That is not conservative. It is the Modus Operandi of the very types of people which the conservative movement formed to oppose. It’s time to come back to the real world, not the one the GOP wishes it could create. Some of us have been here all along.

Fukushima is Not Killing Your Babies

Well, the Packers lost and now I’m mad and want to shout about something. So here goes.

It’s been almost three years since the tragic double-catastrophe of the March 2011 Japanese earthquake and tsunami caused what is undoubtedly the second largest nuclear accident in history, crippling the Fukushima Nuclear plant and sending many thousands of tons of radioactive materials into the atmosphere and leaking into the Pacific Ocean. To call it a disaster is an understatement, and the people of Japan will be dealing with the after-effects for a generation. None of this is in dispute. Scientists, environmental agencies, and nuclear watchdogs throughout the world agree that continued study and work needs to be done to limit the damage.

But a funny thing has been happening lately, as the usual chorus of lunatics, conspiracy theorists, know-nothings, and the slick-talkers who make their money pedaling falsehoods to them have been flooding the internet with new accusations, unproven links, and wild speculation about the fallout and after effects of the Fukusima disaster on U.S. soil and sending many well-meaning people into a panic.

The headlines read like something out of a Hollywood disaster movie:

Radioactive Fish Invade West Coast!, Ocean Floor Covered in Corpses!, California Babies Dying by the Thousands! They even have big, colorful, very official-looking maps!


All very scary, to be sure. The problem, as is so often true of sensationalistic headlines, is that they people running them have used exactly the same standards of scientific rigor employed by the average Hollywood scriptwriter.

That is to say, none at all. Let’s calm everyone down one headline at a time.

Holy shit, there’s radioactive fish in my tacos!

Here’s the issue with that. The claim is absolutely true, up to a point. Samples of bluefin tuna have been found to contain traces of Cesium-134 and 137 that can be linked back to Fukushima. Cesium-137 is a byproduct of the fission process and does not occur naturally on Earth, so whenever we find it, we know it can be traced back to a nuclear reactor (or bomb). This is where the alarmists, kooks, and anti-nuke hippies want you to stop reading.

Still with me? Good, I figured you would be. Here’s what Paul Harvey would call, “The rest of the story.” The very scientists who took the tuna samples and discovered the contamination go on in their study to say that the levels of radiation in these fish is miniscule. Only 3% above naturally-occurring background radiation. That’s well below presenting any measurable increase in cancer risks to humans. Indeed you get a dose of radiation twenty times greater from the decay of potassium with every banana you eat. Here’s Nicholas Fisher, one of the authors of the study, speaking to Scientific American:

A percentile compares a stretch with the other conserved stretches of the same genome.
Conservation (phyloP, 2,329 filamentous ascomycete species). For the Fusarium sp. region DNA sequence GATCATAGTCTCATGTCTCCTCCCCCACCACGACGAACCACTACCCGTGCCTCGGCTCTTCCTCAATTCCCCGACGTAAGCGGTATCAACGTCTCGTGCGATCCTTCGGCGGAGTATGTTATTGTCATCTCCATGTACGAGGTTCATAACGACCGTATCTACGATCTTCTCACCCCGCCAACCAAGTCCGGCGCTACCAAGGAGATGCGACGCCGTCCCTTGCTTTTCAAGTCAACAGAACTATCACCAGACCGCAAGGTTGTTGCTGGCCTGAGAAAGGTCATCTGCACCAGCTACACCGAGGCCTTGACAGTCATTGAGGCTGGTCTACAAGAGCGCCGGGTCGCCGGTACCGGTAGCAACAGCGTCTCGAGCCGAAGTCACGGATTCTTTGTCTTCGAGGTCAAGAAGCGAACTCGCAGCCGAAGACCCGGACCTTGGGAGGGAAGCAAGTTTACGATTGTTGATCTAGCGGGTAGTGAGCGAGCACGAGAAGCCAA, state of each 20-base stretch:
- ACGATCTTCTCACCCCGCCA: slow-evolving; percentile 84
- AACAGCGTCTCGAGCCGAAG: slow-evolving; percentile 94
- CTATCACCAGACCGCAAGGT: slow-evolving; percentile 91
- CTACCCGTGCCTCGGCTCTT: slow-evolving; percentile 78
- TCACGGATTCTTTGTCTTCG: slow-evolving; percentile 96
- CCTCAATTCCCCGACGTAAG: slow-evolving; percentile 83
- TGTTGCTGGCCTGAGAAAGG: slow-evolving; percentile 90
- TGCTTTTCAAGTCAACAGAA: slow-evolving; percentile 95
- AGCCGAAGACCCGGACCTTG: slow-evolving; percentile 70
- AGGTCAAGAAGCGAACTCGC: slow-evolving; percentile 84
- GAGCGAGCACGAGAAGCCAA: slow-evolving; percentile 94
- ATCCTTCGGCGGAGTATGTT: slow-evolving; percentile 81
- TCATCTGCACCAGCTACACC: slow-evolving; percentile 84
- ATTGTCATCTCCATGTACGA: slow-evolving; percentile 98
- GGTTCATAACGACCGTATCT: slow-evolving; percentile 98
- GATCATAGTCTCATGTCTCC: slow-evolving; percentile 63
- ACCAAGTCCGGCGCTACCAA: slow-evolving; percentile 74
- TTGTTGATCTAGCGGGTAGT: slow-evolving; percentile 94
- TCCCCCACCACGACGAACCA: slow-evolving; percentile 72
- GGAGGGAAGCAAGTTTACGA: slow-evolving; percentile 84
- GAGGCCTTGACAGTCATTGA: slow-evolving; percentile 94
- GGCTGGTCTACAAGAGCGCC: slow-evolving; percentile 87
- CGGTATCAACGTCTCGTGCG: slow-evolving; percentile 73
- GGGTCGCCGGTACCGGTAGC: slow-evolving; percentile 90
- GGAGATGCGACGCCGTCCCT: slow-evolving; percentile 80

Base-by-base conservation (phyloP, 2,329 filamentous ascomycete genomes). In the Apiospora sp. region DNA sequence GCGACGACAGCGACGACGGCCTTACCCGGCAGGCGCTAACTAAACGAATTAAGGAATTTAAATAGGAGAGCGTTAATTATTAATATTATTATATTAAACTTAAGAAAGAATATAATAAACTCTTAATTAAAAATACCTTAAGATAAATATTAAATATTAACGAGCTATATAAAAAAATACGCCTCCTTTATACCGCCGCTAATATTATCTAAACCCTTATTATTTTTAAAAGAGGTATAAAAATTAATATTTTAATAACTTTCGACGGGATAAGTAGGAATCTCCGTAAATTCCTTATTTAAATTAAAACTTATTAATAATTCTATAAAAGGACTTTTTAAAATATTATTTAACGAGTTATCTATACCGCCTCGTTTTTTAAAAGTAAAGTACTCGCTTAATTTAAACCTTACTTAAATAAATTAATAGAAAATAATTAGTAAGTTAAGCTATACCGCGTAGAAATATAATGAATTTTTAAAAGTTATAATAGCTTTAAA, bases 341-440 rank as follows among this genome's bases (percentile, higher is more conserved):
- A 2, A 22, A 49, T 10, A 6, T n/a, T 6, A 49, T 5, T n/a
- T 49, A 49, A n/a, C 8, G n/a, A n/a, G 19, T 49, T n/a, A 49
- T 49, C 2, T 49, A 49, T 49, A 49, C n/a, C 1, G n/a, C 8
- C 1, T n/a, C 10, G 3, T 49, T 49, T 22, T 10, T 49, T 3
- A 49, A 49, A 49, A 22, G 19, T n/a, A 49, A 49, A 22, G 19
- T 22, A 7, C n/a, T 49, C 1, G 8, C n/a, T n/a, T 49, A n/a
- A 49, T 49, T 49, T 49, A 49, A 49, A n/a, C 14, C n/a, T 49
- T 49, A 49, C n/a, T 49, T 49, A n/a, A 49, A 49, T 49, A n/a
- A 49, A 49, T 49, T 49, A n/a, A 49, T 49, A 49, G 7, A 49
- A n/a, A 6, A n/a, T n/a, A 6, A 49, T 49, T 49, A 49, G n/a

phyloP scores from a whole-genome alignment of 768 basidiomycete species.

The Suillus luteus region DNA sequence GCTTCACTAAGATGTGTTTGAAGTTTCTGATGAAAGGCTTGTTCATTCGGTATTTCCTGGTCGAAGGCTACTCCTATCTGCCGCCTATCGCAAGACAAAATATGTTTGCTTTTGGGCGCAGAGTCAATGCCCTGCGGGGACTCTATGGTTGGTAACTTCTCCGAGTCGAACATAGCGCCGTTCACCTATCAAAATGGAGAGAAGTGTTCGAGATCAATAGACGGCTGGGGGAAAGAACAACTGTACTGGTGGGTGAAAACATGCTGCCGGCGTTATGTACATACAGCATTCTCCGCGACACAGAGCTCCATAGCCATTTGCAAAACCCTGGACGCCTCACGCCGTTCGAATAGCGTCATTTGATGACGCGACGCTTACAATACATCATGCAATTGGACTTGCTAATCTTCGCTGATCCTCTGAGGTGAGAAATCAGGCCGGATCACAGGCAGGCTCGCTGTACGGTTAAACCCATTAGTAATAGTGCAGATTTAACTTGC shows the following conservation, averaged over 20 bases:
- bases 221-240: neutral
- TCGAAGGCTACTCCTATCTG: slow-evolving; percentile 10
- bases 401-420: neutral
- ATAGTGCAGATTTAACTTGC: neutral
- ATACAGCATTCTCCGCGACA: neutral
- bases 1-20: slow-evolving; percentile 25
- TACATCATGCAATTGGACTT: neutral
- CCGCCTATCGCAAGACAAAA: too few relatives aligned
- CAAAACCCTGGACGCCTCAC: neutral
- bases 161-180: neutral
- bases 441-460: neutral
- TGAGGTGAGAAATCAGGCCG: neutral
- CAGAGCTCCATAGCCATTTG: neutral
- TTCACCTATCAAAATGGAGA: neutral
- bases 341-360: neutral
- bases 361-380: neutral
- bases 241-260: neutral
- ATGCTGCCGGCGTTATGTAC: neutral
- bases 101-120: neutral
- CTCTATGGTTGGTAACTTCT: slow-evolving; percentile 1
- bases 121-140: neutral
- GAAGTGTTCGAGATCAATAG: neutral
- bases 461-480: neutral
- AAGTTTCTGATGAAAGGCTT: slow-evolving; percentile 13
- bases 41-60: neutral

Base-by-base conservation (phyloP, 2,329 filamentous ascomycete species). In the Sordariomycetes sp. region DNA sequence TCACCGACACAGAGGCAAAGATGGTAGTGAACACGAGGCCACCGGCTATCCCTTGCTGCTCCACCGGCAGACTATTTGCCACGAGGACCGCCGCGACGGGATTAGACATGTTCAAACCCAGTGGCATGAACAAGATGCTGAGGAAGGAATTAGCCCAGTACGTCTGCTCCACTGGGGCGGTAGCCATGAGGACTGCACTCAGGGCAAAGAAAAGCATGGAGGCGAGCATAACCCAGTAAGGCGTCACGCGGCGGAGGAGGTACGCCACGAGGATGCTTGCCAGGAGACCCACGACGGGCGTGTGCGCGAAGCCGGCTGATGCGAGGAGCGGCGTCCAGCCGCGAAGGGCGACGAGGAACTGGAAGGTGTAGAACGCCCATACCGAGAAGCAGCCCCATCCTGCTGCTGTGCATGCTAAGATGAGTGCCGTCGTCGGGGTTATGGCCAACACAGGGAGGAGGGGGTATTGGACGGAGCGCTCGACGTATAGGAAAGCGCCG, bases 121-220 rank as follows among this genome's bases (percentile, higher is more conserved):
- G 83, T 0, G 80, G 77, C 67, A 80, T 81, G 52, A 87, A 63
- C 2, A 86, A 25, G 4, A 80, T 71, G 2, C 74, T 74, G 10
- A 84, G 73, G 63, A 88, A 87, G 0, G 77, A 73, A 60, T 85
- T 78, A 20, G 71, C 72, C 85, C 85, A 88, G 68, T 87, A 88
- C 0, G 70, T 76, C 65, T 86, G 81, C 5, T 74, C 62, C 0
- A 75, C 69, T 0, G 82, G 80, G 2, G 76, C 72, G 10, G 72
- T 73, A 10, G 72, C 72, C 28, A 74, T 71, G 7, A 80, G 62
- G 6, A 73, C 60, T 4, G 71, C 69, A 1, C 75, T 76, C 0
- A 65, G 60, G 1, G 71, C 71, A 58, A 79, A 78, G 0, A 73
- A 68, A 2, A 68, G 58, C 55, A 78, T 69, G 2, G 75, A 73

For fish that are harvested 100 miles [160 kilometers] out to sea, I doubt it’d be a problem.

To help you visualize why he can say eating these contaminated fish isn’t an issue, take a look at this radiation dosing chart. An airline flight gives you many, many times more radiation exposure than one of these fish ever could. Living in a brick building. Getting a mamogram. The list goes on and on.

But what about the ocean of corpses? Radiation kills things, so that has to be the answer, right?

Not so fast. Turns out, the study being misquoted in these headlines was actually referencing a natural cycle of something called “marine snow” which is the deposition of organic detritus onto the sea floor from higher up in the water column. This cycle goes through things called “Blizzards” where an unusually high amount of material falls to the seafloor. However, these blizzards have been observed many times before and after Fukushima, and have more to do with ocean currents, wind patterns, and temperature, as the study itself goes to some length to explain.

You may also have heard or read headlines about massive starfish die-offs happening along the West Coast. This is, just like the previous two claims, true, except that again it is not a new phenomena, hasn’t been linked to Fukushima in any way, and has also been observed recently happening on the East Coast as well, many thousands of miles removed from any possible water contamination for Fukushima. Often times, knowing only half the facts is worse than knowing none at all.

Wait! Babies are dropping like flies! Don’t you care about babies!

Yes, I do, which is why I really hate it when people lie about them to manipulate our innate parental fears and protective instincts. And incidentally, no, U.S. babies are not dying from radiation poisoning. But even after having this headline shot out from under them, the publicly anti-nuclear energy authors of the first ridiculous claim doubled down and, using many of the exact same methodological flaws, came back with this gem about an increase in infant hypothyroidism on the West Coast that is just as big a pile. As the link shows, the authors never even attempt to establish a causal link between the two, instead merely documenting a rather weak correlation and hoping a largely scientifically-illiterate public will connect the dots that they failed to, while ignoring important details like the fact Iodine-131 has a half-life of only eight days. It turns inert in a matter of weeks, yet three years and many thousands of miles later, people are still being whipped into a panic.